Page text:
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We've been here before: The Flu of 1918

The city went under quarantine as the flu spread throughout the nation, killing 200 in Kokomo

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memorial park

BURIAL GROUNDS — Kokomo Memorial Park Cemetery is under construction in 1918.

County and city officials wasted no time establishing a perimeter around the town. In effect, Kokomo was in quarantine.

The virus had spread globally thanks largely to one conveniently opportunistic characteristic: multiple hosts congregating in close quarters. This viral strain was an airborne disease-causing organism that loved crowds. In some cities, masks were required by law. It was insidious; virtually anywhere humans gathered, the virus joined them. And spread – fast.

And it killed with savage efficiency.

Casket-makers could barely keep up with demand. As hospital wards swelled, nurses would actually put toe-tags on the living in anticipation of the inevitable. Physicians reported patients – often otherwise healthy young adults -- dying within 12 hours of being diagnosed. Death came after raging fever (the victim’s hair often fell out) and intense hemorrhaging from the ears and nose. As lungs filled with fluid, victims literally drowned in their own internal tissues.

The imagery was indelible, and incredible. American cities looked like scenes right out of the Black Plague in medieval Europe, with mass graves and dead bodies left on curbs to be picked up by horse-drawn hearses. In a 31-day span across September and October 1918, 195,000 Americans died, reportedly the deadliest 31 days ever in United States history.

It was, of course, the 1918 influenza epidemic. And the effort to curtail its devastating effects then is our very playbook for today.

To wit, on Monday, Oct. 7, Kokomo citizens were formally informed that by official decree "every place in Kokomo and Howard county where the public are in the habit of congregating must close and remain closed until further instructions are issued” (Kokomo Daily Tribune, Oct. 7, 1918). To leave “no doubts or misunderstandings regarding who or what businesses are affected,” the newspaper listed the following that were now officially off-limits for public health reasons until further notice:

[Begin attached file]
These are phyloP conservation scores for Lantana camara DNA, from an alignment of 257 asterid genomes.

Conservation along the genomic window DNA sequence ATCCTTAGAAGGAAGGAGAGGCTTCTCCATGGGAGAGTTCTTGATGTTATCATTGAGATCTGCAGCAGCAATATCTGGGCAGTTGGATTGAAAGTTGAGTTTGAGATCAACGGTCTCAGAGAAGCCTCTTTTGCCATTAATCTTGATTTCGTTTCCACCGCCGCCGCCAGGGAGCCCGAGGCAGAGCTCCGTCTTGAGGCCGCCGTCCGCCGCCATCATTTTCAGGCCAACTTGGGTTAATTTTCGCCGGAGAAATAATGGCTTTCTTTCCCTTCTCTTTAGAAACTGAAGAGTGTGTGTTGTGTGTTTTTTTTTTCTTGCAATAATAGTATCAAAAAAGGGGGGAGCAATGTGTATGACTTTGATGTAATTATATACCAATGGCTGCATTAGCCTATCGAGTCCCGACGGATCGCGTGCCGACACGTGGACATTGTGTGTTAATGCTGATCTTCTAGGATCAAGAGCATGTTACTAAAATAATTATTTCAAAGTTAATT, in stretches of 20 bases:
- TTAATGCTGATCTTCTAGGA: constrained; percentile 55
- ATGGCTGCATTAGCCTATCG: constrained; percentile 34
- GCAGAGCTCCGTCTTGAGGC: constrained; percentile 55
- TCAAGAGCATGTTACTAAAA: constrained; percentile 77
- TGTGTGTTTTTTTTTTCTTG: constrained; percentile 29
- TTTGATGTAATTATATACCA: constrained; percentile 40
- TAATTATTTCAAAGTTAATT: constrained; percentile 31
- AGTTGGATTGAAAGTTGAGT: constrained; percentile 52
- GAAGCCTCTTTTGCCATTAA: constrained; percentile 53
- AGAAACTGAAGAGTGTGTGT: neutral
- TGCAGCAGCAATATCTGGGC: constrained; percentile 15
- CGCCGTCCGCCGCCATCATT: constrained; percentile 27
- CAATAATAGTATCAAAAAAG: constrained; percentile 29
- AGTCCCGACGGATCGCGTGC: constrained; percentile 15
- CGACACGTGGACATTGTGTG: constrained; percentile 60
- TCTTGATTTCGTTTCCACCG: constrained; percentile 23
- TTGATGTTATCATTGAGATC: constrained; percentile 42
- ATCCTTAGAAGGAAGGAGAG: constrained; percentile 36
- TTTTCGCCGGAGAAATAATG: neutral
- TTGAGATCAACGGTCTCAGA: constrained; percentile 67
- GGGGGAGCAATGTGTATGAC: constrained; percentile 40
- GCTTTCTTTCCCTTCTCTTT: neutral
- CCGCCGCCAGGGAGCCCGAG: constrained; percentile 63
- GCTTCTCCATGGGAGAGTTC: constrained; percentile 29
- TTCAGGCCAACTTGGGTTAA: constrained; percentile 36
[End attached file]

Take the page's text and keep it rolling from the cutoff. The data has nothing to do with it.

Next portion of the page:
All churches.

All theaters, including movies.

All pool rooms.

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All schools, including private, parochial and the Kokomo Business College.

All places where soft drinks are dispensed, including soda fountains and candy kitchens.

All lodge buildings or rooms.

All club rooms.

All city, county and township schools were ordered closed. Drug stores were allowed to stay open, but were prohibited from selling soft drinks, so patrons wouldn’t gather and mingle. Rural and neighborhood groceries were permitted to remain open at their own discretion, but were instructed to not allow any “loafing on the premises.”

By late 1918, Kokomo and Howard County residents had responded admirably, and “no violation or attempted violation of the order” was reported. “The public is comporting itself with calmness,” the Tribune said on Oct. 16, acknowledging that a “general spirit of co-operation” was evident in support of a public health department “acting in the best interests of the city.” The closings order was amended shortly thereafter, and rescinded altogether by the end of the year.

When World War I ended on Nov. 11, the pandemic began to abate as well. It’s thought that the flu simply “ran out of fuel” as immunities hardened and efforts like quarantines and restrictions on public gatherings deprived the virus of new hosts. Howard County had its share of suffering, with businesses “being at a standstill” and hundreds of employees idled. And we lost many friends and neighbors – about 200 victims, the Tribune reported on Dec. 31. Across Indiana, by the end of the scourge, Marion and Lake counties had reported the most influenza-related deaths.

The personal physical and mental toll of the experience was perhaps most vividly detailed by the story of William Riley, who lived on Elm Street on Kokomo’s north side. Seven members of the Riley family were confined to their beds with influenza, and the father had come to the newspaper office Nov. 26 to report the death of his daughter Florence. The four-year-old child had died that very night, the latest local victim of the epidemic.

Young and otherwise in good shape, Riley looked “pale, haggard and utterly worn-out.” As the only healthy human in his home, he said, he was providing all the nursing care himself. For two weeks he had been so busy caring for his family that he hadn’t even bothered to change his clothes.